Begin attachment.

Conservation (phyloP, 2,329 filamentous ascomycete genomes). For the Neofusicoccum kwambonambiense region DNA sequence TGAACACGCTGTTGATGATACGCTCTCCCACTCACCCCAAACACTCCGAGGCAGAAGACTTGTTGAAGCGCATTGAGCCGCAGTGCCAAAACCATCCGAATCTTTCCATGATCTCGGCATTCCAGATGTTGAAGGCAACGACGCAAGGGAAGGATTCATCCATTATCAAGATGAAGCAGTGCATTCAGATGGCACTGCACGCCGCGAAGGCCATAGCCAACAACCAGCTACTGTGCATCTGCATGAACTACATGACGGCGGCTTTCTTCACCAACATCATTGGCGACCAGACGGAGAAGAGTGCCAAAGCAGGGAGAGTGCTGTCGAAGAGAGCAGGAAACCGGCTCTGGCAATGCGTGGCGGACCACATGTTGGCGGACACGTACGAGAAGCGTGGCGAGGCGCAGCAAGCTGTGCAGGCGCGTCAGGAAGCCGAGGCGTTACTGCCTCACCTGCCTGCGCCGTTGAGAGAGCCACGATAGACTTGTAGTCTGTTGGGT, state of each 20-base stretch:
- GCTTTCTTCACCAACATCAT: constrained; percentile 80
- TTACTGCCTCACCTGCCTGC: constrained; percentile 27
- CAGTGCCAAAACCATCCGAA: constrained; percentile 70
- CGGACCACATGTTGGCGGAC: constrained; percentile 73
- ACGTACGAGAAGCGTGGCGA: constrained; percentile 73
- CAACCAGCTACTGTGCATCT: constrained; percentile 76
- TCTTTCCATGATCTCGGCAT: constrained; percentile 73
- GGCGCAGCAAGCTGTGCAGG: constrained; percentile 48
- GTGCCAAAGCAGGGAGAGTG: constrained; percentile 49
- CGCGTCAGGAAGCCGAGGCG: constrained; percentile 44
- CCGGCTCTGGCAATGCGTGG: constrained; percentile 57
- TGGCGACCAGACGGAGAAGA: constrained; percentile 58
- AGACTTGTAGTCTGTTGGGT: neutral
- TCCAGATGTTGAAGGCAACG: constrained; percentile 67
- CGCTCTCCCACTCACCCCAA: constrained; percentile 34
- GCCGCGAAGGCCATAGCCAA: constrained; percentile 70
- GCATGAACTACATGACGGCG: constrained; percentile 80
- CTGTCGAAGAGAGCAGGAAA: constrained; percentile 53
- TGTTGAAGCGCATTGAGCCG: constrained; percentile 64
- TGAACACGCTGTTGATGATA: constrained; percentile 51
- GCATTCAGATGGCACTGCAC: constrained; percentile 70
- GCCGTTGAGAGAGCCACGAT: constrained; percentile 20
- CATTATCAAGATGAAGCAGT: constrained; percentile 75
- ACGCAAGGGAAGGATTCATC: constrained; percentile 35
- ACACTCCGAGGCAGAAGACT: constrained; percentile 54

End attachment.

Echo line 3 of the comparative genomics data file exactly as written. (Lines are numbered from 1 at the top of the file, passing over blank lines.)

- TTACTGCCTCACCTGCCTGC: constrained; percentile 27